The FDA approved Roche’s ocrelizumab for the treatment of relapsing and primary progressive multiple sclerosis (PPMS), wrapping up a 40-year development history for the anti-CD20 monoclonal antibody (mAb). This is the first drug approval for PMS, a form of the neurodegenerative disease that affects around 15% of multiple clerosis patients and is characterized by steadily worsening neurological function without any early relapses or remissions.
Over decades of research, scientists have laboriously overturned the view that T cells are the only driver of autoimmune damage in multiple sclerosis. They have shown that B cells can contribute to disease pathogenesis through antigen presentation, autoantibody production and cytokine secretion. Clinical studies with the B cell-depleting anti-CD20 mAb rituximab also showed signs of early promise in PPMS. Although the community was dismayed when the development of rituximab for PPMS was suspended in 2010, ocrelizumab is a next-generation fully humanized anti-CD20 mAb that finally fills the gap. In a phase III study in 732 patients with PPMS, 33% of ocrelizumab-treated patients had disability progression confirmed at 12 weeks, compared with 39% of placebo participants. Neurologists welcomed these results, even if some cautioned that the treatment benefit is modest. Adverse events that were more frequent with ocrelizumab than with placebo included infusion-related reactions, upper respiratory tract infections and oral herpes infections. The treatment may also increase the risk of neoplasms.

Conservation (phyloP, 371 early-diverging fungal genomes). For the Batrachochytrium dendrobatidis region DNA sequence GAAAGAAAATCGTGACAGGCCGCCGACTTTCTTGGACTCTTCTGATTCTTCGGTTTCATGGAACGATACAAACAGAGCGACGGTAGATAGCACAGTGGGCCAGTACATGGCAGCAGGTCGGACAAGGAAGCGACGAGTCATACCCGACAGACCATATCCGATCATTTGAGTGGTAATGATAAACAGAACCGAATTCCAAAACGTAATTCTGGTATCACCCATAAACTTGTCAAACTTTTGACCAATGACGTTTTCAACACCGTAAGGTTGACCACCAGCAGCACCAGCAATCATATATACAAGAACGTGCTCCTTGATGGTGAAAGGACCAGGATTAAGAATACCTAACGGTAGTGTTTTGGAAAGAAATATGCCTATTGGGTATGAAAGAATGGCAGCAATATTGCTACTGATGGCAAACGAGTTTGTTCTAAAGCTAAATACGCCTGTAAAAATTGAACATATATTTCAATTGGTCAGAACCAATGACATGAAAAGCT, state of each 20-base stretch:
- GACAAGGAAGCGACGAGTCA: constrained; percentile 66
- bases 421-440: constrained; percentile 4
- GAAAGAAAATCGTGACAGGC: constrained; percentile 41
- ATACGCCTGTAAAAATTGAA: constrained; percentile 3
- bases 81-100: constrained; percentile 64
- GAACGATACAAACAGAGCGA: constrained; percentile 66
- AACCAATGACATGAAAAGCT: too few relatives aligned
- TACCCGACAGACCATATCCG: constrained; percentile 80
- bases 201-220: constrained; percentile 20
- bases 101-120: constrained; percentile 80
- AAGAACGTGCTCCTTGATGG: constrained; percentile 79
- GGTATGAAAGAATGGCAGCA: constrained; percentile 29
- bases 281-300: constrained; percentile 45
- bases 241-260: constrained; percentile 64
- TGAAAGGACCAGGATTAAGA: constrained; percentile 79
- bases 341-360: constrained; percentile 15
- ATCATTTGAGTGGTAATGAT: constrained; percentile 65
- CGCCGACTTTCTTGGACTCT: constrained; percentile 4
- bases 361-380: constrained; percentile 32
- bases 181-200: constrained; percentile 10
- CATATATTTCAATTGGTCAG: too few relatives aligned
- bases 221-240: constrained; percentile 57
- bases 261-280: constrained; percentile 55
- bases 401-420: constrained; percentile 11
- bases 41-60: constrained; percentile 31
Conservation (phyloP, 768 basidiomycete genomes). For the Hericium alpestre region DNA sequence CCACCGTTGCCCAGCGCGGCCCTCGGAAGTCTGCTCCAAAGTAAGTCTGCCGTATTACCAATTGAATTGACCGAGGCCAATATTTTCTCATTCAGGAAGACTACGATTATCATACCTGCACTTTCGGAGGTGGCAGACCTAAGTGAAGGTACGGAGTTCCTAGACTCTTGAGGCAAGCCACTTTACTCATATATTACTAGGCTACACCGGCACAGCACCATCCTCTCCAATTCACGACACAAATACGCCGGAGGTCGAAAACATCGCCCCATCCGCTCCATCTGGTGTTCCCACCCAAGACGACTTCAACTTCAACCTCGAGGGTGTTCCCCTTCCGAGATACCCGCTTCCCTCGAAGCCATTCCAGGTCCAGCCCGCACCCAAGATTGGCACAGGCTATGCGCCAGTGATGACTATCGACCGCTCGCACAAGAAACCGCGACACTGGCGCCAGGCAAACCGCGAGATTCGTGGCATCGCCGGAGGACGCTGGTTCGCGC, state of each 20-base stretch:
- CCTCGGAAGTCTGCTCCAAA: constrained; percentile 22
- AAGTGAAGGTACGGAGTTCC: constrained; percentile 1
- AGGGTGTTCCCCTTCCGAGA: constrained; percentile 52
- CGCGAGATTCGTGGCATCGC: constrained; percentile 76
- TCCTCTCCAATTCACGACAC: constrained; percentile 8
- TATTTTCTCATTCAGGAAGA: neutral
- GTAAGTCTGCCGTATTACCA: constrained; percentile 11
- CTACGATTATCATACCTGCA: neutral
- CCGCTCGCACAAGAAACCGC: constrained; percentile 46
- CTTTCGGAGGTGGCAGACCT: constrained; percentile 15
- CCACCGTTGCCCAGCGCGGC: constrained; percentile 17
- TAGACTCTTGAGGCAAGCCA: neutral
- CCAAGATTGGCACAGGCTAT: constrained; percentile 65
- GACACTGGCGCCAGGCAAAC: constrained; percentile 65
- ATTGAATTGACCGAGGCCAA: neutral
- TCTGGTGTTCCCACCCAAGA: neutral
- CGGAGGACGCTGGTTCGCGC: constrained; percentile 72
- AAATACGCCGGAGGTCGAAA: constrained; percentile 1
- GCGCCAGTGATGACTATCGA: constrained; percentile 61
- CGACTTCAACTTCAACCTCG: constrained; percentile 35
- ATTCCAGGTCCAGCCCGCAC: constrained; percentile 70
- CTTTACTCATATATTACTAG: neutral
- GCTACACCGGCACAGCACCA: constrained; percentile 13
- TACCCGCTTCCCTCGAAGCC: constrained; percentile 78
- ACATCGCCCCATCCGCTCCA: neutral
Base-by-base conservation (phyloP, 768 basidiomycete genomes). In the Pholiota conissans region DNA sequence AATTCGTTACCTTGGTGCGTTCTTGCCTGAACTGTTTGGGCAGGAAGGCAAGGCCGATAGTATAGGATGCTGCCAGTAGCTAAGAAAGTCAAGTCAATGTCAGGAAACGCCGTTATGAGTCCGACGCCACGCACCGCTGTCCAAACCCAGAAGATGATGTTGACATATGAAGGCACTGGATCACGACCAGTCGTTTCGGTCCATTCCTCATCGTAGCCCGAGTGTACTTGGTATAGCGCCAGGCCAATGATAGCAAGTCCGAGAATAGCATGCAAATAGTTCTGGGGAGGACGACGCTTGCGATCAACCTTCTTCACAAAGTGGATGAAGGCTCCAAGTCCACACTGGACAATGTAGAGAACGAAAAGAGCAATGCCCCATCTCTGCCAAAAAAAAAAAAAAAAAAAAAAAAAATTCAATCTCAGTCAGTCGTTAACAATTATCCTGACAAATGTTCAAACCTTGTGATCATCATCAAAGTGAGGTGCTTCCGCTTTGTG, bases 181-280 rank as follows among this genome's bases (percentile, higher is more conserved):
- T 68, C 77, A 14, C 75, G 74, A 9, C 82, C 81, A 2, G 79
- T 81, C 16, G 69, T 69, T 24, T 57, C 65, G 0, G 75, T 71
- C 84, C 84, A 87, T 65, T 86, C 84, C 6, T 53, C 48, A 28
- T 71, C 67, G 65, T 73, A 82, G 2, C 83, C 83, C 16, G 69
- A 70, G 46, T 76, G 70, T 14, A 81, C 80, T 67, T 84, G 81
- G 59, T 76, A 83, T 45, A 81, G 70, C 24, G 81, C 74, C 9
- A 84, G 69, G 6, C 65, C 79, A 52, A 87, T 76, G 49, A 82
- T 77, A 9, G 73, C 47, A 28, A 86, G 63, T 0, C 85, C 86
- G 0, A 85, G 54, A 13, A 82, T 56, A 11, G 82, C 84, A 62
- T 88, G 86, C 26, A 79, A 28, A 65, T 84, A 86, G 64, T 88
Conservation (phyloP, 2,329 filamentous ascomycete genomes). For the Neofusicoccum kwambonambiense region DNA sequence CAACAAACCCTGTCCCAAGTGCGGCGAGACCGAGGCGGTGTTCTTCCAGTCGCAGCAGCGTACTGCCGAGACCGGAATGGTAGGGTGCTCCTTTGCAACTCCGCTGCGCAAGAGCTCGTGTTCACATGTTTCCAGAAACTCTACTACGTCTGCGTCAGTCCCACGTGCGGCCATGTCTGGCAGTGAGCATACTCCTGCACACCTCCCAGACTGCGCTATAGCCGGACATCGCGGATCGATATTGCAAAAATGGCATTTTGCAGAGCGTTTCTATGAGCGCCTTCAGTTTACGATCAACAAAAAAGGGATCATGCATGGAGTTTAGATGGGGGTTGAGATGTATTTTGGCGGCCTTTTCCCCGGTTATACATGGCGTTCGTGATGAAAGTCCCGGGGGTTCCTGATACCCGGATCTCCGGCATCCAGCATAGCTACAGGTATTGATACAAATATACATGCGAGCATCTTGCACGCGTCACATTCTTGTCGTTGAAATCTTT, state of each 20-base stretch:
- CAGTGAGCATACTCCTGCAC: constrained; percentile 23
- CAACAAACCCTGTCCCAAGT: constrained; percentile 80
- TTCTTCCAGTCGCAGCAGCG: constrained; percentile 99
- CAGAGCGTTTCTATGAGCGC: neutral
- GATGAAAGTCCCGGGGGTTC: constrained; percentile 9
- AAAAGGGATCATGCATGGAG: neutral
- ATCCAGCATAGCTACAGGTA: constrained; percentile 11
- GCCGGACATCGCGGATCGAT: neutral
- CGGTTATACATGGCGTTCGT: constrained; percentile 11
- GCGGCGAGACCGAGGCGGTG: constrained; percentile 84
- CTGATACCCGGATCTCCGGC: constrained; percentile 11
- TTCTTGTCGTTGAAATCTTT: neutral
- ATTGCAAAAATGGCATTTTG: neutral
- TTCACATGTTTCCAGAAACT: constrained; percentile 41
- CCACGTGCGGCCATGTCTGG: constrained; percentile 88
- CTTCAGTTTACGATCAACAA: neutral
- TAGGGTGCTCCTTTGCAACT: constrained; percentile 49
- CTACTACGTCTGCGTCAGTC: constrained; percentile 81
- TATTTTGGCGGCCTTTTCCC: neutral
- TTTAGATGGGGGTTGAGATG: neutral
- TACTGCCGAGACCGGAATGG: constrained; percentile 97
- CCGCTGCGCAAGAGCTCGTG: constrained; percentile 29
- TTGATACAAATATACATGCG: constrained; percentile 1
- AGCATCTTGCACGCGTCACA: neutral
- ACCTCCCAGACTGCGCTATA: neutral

Companies are developing other candidates that modulate a range of targets — including Novartis’s sphingosine 1-phosphate receptor modulator siponimod and AB Science’s tyrosine kinase inhibitor masitinib — for primary and secondary progressive forms of multiple sclerosis (Nature 540, S7–S9; 2016).

Asher Mullard

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